Heather McDon­ald

Pasatiempo - - RANDOM ACTS - An Al­most Holy Pic­ture Amer­i­can Idiot Spring Awak­en­ing. was loss of­ten au­di­ence

al­most a wild an­i­mal kind of re­ac­tion to pro­tect her,” McDon­ald said. “But an­other part of it is — and this hap­pens with chil­dren — that he re­al­izes that there are whole parts of her life that are sep­a­rate from him that she has re­la­tion­ships that have noth­ing to do with him, that there are parts of her day he knows noth­ing about. That’s both nec­es­sary and good, but it’s also fright­en­ing.”

is a med­i­ta­tion on faith, love, ill­ness, dif­fer­ence, fatherhood, and a host of other themes, only some of which McDon­ald was con­scious of dur­ing the writ­ing. Even though she con­sid­ered it all very lit­eral, there is a mag­i­cal-re­al­ism qual­ity to the play that al­lows au­di­ences to read sym­bol­ism and metaphor into Ariel’s con­di­tion that re­flects their own ex­pe­ri­ences. The first pro­duc­tion, in 1995 at the La Jolla Pla yhouse, was di­rected by Michael Mayer, who went on to co-write and di­rect and win a 2007 Tony Award for di­rect­ing McDon­ald knew him from grad­u­ate school but was not sure he the right fit for this piece, since he usu­ally did mu­si­cal theater and had no chil­dren. “I had this idea that only a fa­ther would get this play,” she said. She met with Mayer any­way, at the urg­ing of the theater’s artis­tic di­rec­tor.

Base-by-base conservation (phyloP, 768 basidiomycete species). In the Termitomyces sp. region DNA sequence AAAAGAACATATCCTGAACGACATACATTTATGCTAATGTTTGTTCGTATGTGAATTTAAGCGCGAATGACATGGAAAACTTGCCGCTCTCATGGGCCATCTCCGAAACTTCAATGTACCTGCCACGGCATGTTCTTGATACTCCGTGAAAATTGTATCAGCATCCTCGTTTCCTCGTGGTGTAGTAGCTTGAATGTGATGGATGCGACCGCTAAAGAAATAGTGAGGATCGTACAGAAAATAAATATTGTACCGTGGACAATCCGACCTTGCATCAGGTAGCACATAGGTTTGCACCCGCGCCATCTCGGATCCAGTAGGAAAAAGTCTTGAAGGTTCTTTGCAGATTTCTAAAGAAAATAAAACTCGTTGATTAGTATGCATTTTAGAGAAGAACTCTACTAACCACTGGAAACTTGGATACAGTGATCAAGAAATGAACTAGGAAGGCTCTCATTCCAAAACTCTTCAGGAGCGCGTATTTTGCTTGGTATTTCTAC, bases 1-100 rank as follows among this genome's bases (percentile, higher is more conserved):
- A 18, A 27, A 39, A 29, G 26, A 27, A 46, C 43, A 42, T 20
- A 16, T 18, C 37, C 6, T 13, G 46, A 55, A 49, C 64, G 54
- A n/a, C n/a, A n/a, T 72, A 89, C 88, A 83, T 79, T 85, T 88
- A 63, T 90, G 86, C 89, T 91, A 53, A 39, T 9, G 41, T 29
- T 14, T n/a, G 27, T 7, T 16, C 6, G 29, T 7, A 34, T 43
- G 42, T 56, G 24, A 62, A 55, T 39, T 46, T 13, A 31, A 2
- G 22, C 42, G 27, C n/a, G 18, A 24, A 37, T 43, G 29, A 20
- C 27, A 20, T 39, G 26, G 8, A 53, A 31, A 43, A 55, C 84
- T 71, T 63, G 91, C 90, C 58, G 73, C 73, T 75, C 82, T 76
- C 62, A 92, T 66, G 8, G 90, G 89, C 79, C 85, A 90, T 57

“I asked him what he con­nected to in the play, and he got tears in his eyes and said, ‘This is a play about and how you go on from it, and no one will love this play more than gay men.’ I was stunned. But in that first pro­duc­tion, the re­peat au­di­ence was gay men. That re­ally shifted my think­ing about who I should be col­lab­o­rat­ing with, be­cause I re­al­ized I didn’t need a di­rec­tor who brought ex­actly what I bring, be­cause I al­ready bring that. It also shifted my think­ing about writ­ing what is true to me and trust­ing that peo­ple will re­spond to the ideas and themes. I thought it was such a weird piece, way too odd, but peo­ple in the cried and stayed af­ter and wanted to talk.”

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